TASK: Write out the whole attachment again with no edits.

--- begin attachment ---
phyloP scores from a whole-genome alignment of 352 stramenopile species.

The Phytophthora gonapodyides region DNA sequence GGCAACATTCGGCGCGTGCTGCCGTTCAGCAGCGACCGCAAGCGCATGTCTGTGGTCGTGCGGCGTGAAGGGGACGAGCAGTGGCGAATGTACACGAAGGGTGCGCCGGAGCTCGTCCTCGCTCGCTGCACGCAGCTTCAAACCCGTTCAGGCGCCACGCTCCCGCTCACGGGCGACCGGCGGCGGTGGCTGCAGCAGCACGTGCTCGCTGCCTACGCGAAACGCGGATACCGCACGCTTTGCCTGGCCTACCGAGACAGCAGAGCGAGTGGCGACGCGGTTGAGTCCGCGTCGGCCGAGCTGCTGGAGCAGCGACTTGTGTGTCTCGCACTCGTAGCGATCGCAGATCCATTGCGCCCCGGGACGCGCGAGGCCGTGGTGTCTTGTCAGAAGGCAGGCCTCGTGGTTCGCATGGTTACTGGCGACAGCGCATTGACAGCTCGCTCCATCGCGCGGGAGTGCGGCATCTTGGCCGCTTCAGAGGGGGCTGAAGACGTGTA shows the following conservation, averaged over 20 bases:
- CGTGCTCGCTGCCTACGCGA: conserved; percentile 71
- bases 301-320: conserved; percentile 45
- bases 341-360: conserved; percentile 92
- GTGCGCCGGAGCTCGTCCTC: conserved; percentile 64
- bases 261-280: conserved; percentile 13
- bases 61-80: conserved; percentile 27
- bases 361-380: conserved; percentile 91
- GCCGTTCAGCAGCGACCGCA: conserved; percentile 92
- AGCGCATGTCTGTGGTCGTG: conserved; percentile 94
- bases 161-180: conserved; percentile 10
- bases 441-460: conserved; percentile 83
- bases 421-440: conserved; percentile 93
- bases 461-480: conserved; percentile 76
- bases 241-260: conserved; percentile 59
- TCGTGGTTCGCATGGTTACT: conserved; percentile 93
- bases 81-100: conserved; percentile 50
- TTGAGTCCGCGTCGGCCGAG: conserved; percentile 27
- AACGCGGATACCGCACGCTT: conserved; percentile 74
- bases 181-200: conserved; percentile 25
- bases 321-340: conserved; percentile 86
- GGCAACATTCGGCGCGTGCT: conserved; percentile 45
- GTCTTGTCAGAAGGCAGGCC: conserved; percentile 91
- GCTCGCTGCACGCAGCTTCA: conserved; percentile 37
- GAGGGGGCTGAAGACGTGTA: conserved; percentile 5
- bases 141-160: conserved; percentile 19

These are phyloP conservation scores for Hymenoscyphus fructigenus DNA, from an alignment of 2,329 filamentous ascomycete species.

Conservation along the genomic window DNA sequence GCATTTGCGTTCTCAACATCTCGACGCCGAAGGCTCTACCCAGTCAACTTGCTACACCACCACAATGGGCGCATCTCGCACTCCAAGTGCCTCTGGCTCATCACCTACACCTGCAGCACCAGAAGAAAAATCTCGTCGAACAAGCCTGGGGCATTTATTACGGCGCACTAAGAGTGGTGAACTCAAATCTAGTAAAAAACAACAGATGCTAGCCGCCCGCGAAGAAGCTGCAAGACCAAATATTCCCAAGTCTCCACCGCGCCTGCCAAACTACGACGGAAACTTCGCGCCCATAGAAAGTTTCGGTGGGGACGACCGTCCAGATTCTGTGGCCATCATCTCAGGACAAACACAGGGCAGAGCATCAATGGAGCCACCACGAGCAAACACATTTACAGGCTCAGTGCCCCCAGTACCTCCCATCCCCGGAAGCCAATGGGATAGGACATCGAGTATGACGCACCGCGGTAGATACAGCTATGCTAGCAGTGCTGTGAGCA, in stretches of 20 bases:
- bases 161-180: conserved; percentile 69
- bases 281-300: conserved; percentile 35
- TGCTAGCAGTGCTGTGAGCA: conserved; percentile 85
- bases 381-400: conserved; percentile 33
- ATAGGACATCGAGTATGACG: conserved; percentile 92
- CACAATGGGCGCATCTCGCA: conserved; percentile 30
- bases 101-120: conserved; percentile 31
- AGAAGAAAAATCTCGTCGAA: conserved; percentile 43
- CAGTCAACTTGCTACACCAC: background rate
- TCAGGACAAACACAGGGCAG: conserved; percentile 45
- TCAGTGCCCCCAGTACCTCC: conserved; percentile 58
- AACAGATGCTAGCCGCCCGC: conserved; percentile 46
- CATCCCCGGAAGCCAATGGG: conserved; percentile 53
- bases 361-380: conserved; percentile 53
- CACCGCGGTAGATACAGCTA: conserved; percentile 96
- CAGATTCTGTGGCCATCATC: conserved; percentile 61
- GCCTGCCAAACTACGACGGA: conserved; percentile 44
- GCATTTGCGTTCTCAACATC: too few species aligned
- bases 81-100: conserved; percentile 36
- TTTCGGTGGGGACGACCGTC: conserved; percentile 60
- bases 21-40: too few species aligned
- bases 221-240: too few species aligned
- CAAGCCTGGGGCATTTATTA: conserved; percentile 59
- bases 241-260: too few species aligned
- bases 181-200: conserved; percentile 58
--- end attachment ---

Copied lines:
phyloP scores from a whole-genome alignment of 352 stramenopile species.

The Phytophthora gonapodyides region DNA sequence GGCAACATTCGGCGCGTGCTGCCGTTCAGCAGCGACCGCAAGCGCATGTCTGTGGTCGTGCGGCGTGAAGGGGACGAGCAGTGGCGAATGTACACGAAGGGTGCGCCGGAGCTCGTCCTCGCTCGCTGCACGCAGCTTCAAACCCGTTCAGGCGCCACGCTCCCGCTCACGGGCGACCGGCGGCGGTGGCTGCAGCAGCACGTGCTCGCTGCCTACGCGAAACGCGGATACCGCACGCTTTGCCTGGCCTACCGAGACAGCAGAGCGAGTGGCGACGCGGTTGAGTCCGCGTCGGCCGAGCTGCTGGAGCAGCGACTTGTGTGTCTCGCACTCGTAGCGATCGCAGATCCATTGCGCCCCGGGACGCGCGAGGCCGTGGTGTCTTGTCAGAAGGCAGGCCTCGTGGTTCGCATGGTTACTGGCGACAGCGCATTGACAGCTCGCTCCATCGCGCGGGAGTGCGGCATCTTGGCCGCTTCAGAGGGGGCTGAAGACGTGTA shows the following conservation, averaged over 20 bases:
- CGTGCTCGCTGCCTACGCGA: conserved; percentile 71
- bases 301-320: conserved; percentile 45
- bases 341-360: conserved; percentile 92
- GTGCGCCGGAGCTCGTCCTC: conserved; percentile 64
- bases 261-280: conserved; percentile 13
- bases 61-80: conserved; percentile 27
- bases 361-380: conserved; percentile 91
- GCCGTTCAGCAGCGACCGCA: conserved; percentile 92
- AGCGCATGTCTGTGGTCGTG: conserved; percentile 94
- bases 161-180: conserved; percentile 10
- bases 441-460: conserved; percentile 83
- bases 421-440: conserved; percentile 93
- bases 461-480: conserved; percentile 76
- bases 241-260: conserved; percentile 59
- TCGTGGTTCGCATGGTTACT: conserved; percentile 93
- bases 81-100: conserved; percentile 50
- TTGAGTCCGCGTCGGCCGAG: conserved; percentile 27
- AACGCGGATACCGCACGCTT: conserved; percentile 74
- bases 181-200: conserved; percentile 25
- bases 321-340: conserved; percentile 86
- GGCAACATTCGGCGCGTGCT: conserved; percentile 45
- GTCTTGTCAGAAGGCAGGCC: conserved; percentile 91
- GCTCGCTGCACGCAGCTTCA: conserved; percentile 37
- GAGGGGGCTGAAGACGTGTA: conserved; percentile 5
- bases 141-160: conserved; percentile 19

These are phyloP conservation scores for Hymenoscyphus fructigenus DNA, from an alignment of 2,329 filamentous ascomycete species.

Conservation along the genomic window DNA sequence GCATTTGCGTTCTCAACATCTCGACGCCGAAGGCTCTACCCAGTCAACTTGCTACACCACCACAATGGGCGCATCTCGCACTCCAAGTGCCTCTGGCTCATCACCTACACCTGCAGCACCAGAAGAAAAATCTCGTCGAACAAGCCTGGGGCATTTATTACGGCGCACTAAGAGTGGTGAACTCAAATCTAGTAAAAAACAACAGATGCTAGCCGCCCGCGAAGAAGCTGCAAGACCAAATATTCCCAAGTCTCCACCGCGCCTGCCAAACTACGACGGAAACTTCGCGCCCATAGAAAGTTTCGGTGGGGACGACCGTCCAGATTCTGTGGCCATCATCTCAGGACAAACACAGGGCAGAGCATCAATGGAGCCACCACGAGCAAACACATTTACAGGCTCAGTGCCCCCAGTACCTCCCATCCCCGGAAGCCAATGGGATAGGACATCGAGTATGACGCACCGCGGTAGATACAGCTATGCTAGCAGTGCTGTGAGCA, in stretches of 20 bases:
- bases 161-180: conserved; percentile 69
- bases 281-300: conserved; percentile 35
- TGCTAGCAGTGCTGTGAGCA: conserved; percentile 85
- bases 381-400: conserved; percentile 33
- ATAGGACATCGAGTATGACG: conserved; percentile 92
- CACAATGGGCGCATCTCGCA: conserved; percentile 30
- bases 101-120: conserved; percentile 31
- AGAAGAAAAATCTCGTCGAA: conserved; percentile 43
- CAGTCAACTTGCTACACCAC: background rate
- TCAGGACAAACACAGGGCAG: conserved; percentile 45
- TCAGTGCCCCCAGTACCTCC: conserved; percentile 58
- AACAGATGCTAGCCGCCCGC: conserved; percentile 46
- CATCCCCGGAAGCCAATGGG: conserved; percentile 53
- bases 361-380: conserved; percentile 53
- CACCGCGGTAGATACAGCTA: conserved; percentile 96
- CAGATTCTGTGGCCATCATC: conserved; percentile 61
- GCCTGCCAAACTACGACGGA: conserved; percentile 44
- GCATTTGCGTTCTCAACATC: too few species aligned
- bases 81-100: conserved; percentile 36
- TTTCGGTGGGGACGACCGTC: conserved; percentile 60
- bases 21-40: too few species aligned
- bases 221-240: too few species aligned
- CAAGCCTGGGGCATTTATTA: conserved; percentile 59
- bases 241-260: too few species aligned
- bases 181-200: conserved; percentile 58